The 1980s was a great decade for Halloween cartoons aimed at kids and families. During this era, networks like ABC, CBS, and NBC would air special Halloween cartoon episodes and TV movies to get viewers into the spooky spirit. These cartoons featured beloved characters like the Smurfs, Garfield, the Muppet Babies, and more.
It’s the Great Pumpkin, Charlie Brown
One of the most iconic Halloween cartoons of the 80s was It’s the Great Pumpkin, Charlie Brown. This Peanuts special first aired on CBS in 1966, but continued to air annually throughout the 1980s (and beyond!). It follows the Peanuts gang as they celebrate Halloween in their own unique ways. Linus believes in the mythical Great Pumpkin and waits all night in the pumpkin patch for him to arrive. Meanwhile, Snoopy imagines himself as a World War I flying ace battling the Red Baron. With its cool jazz soundtrack and messages about belief and commercialism, it’s a quintessential Halloween cartoon.
Scooby-Doo and the Reluctant Werewolf
In 1988, Hanna-Barbera released Scooby-Doo and the Reluctant Werewolf. In this TV movie, Shaggy is turned into a werewolf and has to compete in a monster race organized by Dracula. As Scooby and the gang try to help Shaggy, they encounter many classic horror movie monsters like the Mummy, Frankenstein’s monster, and more. The zany monster slapstick and larger-than-life villains made this a favorite Halloween cartoon.
Garfield’s Halloween Adventure (1985)
Garfield and his dog companion Odie have quite the spooky adventure in this primetime CBS special. Garfield reluctantly agrees to take Odie trick-or-treating, only to end up going through a genuinely haunted house. The house is inhabited by pirating ghosts seeking hidden treasure. Garfield and Odie decide to find the treasure themselves to avoid being ghost chow. Lorenzo Music’s iconic voice acting brings Garfield’s scare-induced sarcasm to life.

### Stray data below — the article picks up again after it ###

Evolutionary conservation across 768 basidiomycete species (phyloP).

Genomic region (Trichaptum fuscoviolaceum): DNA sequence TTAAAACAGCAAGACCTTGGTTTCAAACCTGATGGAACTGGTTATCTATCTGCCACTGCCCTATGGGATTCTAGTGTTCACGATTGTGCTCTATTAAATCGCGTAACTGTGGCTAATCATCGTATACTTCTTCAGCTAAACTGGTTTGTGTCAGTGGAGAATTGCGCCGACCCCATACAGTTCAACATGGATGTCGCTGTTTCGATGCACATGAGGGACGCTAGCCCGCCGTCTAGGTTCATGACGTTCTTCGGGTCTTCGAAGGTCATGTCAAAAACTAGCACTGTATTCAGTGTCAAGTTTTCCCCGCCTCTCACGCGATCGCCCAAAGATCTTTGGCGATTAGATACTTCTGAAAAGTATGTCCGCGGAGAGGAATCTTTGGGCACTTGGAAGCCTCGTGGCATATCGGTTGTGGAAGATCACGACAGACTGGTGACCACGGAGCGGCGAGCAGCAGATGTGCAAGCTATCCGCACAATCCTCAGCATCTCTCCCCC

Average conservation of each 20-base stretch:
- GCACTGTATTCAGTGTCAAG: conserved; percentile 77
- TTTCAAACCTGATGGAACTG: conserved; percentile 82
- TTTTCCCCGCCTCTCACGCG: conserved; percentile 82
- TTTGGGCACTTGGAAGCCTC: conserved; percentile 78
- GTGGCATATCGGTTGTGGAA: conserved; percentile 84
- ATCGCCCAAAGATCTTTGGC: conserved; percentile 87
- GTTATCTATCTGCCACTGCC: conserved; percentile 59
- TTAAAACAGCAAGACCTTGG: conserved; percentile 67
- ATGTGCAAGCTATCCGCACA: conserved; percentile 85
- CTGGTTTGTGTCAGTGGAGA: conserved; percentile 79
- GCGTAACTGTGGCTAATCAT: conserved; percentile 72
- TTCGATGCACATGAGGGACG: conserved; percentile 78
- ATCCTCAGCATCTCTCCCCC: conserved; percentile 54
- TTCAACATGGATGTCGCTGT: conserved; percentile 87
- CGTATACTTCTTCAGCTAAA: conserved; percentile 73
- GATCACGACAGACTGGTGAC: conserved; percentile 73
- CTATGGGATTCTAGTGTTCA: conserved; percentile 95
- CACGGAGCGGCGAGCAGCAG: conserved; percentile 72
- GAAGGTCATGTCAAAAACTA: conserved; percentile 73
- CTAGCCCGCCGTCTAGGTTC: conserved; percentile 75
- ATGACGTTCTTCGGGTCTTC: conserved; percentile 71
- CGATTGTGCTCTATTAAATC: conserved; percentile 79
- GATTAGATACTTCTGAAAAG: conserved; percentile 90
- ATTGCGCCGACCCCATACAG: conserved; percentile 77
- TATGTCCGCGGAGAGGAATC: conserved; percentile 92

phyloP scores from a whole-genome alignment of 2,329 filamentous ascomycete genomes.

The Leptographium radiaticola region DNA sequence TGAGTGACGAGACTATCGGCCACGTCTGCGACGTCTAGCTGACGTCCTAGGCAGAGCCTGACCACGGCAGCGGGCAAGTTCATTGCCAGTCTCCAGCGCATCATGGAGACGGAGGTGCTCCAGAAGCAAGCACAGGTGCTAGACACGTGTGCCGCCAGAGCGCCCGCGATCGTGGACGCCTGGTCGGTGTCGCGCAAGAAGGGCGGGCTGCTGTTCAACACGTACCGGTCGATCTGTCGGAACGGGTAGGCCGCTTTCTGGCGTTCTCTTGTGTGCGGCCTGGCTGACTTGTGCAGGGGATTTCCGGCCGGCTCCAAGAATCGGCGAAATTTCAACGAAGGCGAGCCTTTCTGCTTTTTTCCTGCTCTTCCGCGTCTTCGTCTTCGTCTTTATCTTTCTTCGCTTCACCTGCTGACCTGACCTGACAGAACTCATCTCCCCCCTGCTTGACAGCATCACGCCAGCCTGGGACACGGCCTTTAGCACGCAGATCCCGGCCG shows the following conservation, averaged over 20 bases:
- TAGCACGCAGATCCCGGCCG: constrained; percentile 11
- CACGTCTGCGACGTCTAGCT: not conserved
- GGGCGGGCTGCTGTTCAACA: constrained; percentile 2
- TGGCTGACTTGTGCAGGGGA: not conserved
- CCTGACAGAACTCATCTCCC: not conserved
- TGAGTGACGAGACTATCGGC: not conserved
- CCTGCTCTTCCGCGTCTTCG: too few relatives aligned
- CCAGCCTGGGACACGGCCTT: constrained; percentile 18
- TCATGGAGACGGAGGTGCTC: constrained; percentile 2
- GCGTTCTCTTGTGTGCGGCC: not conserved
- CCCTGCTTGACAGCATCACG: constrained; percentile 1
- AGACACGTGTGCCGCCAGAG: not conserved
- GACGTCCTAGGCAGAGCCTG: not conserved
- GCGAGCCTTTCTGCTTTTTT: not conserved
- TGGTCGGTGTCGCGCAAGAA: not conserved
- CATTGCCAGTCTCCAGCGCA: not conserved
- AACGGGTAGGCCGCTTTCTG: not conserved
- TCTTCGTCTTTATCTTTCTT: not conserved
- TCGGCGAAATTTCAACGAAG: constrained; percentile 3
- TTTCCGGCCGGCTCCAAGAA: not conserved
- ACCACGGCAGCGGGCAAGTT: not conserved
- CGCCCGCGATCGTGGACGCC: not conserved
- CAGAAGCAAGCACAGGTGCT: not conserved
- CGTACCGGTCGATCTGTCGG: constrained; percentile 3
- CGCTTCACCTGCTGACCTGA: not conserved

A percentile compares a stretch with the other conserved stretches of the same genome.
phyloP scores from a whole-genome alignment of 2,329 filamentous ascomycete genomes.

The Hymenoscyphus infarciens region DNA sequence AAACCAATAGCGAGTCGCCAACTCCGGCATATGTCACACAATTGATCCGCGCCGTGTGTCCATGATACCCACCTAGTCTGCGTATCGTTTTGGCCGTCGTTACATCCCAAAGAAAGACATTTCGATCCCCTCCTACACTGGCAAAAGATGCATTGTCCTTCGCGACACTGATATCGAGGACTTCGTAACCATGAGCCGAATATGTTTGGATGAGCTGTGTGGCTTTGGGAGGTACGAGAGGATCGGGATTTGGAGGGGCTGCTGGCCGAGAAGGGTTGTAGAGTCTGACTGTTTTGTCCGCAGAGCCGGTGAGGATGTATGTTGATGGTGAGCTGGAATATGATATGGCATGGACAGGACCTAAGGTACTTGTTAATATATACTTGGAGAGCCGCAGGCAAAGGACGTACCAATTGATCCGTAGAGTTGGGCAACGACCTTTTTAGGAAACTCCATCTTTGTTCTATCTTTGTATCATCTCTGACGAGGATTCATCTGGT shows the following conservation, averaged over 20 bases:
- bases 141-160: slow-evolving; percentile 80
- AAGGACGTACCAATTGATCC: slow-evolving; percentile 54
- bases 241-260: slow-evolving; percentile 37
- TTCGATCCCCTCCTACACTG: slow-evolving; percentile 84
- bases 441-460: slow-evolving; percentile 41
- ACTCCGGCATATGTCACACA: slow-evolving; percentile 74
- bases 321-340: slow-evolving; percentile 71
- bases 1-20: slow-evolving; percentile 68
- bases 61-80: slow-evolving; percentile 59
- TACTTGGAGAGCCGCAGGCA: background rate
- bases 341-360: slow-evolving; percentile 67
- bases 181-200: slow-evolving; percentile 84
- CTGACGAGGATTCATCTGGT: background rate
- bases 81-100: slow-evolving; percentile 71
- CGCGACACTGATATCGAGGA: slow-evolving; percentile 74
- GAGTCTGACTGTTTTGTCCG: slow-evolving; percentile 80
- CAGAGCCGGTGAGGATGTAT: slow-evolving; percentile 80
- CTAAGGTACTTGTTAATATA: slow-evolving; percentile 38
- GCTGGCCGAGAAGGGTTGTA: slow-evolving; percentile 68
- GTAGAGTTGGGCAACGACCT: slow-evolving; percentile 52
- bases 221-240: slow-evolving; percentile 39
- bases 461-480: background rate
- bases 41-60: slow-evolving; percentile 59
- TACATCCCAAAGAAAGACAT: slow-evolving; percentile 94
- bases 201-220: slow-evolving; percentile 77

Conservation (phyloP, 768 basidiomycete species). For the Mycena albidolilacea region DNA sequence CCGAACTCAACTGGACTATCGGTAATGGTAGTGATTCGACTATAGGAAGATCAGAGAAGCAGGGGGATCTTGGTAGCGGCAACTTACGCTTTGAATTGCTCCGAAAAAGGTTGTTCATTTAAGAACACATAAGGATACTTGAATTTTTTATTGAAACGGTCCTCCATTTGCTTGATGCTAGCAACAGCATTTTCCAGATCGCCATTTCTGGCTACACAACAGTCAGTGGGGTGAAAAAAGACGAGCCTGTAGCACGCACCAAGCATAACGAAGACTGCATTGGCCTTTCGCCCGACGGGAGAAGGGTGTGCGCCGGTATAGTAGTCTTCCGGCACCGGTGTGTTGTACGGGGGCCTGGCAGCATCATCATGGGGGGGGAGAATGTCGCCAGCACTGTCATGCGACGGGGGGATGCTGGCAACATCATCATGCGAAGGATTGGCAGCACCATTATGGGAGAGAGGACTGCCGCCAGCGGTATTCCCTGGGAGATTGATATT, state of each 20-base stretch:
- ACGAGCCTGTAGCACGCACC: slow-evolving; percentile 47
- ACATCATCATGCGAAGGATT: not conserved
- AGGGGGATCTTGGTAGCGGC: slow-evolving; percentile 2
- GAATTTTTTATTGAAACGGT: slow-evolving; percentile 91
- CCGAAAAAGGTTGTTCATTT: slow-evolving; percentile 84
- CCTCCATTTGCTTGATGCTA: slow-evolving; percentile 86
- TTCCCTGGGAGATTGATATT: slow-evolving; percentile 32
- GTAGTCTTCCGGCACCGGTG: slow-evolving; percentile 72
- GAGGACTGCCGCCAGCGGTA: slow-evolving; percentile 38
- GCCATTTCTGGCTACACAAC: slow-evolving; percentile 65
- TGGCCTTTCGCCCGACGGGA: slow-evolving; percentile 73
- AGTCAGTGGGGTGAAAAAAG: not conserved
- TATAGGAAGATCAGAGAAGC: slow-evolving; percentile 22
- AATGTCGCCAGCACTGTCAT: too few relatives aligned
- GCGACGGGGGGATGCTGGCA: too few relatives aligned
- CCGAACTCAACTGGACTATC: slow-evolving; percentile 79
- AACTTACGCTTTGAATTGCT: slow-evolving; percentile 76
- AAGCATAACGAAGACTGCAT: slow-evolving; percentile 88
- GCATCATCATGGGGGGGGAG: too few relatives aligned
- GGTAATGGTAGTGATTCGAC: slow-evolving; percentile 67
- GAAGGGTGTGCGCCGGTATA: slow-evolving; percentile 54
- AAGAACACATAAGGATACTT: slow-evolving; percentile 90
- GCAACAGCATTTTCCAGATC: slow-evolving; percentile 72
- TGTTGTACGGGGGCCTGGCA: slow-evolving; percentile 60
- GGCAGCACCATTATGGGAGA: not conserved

The special stands out for its creepy atmosphere and nuanced portrayal of Garfield and Odie’s friendship. It became a classic Garfield story proving the fat cat did have a heart under all his grouchiness.
The Real Ghostbusters (1980s)
This animated show based on the hit Ghostbusters movie regularly featured Halloween episodes during its run in the late 1980s.
One of the most memorable is “When Halloween Was Forever” from 1986. In the episode, the Ghostbusters are hired to perform at a Halloween costume party. But real ghosts crash the party when Samhain, the spirit of Halloween, is summoned and wants to make the holiday last forever. The Ghostbusters battle against ancient samurai ghosts and other ghouls to save Halloween.
The Real Ghostbusters created a perfect blend of paranormal action and humor with just the right amount of spooky flair for Halloween.
Fat Albert Halloween Special (1977)
Yeah, this primetime CBS special is a 1970s Halloween classic, but it was a classic all through the 80s, too.
Fat Albert and his friends encounter some real ghosts, not just costumes. The Cosby Kids visit a funeral home on Halloween night, unaware that it is haunted by the ghost of its late owner. The ghost is bitter and threatens to lock the kids inside forever. In the end, Fat Albert helps the spirit find peace and cross overby learning his sad story.
The Fat Albert Halloween Special stood out for dealing with themes of life, death, and finding empathy for others in a genre usually geared toward light-hearted scares and laughs. The special gave it some real heart and gravitas.
Saturday Morning Cartoons
For younger kids, there were Halloween episodes of shows like The Smurfs and Muppet Babies. In a 1986 Smurfs episode, the Smurfs dress up as their ideal careers for a Halloween party. Meanwhile, the evil wizard Gargamel transforms into a vampire to try to scare the Smurfs. On the Muppet Babies’ first Halloween episode in 1987, the characters’ imaginations run wild as they tell spooky stories and search a haunted house. These cartoons blended Halloween thrills with gentle comedy for kids.
Whether watching Linus wait for the Great Pumpkin or seeing Shaggy race against classic movie monsters, 1980s Halloween cartoons offered seasonal fun for the whole family. Their iconic Halloween scenes and characters remain popular nostalgic favorites for those who grew up watching them.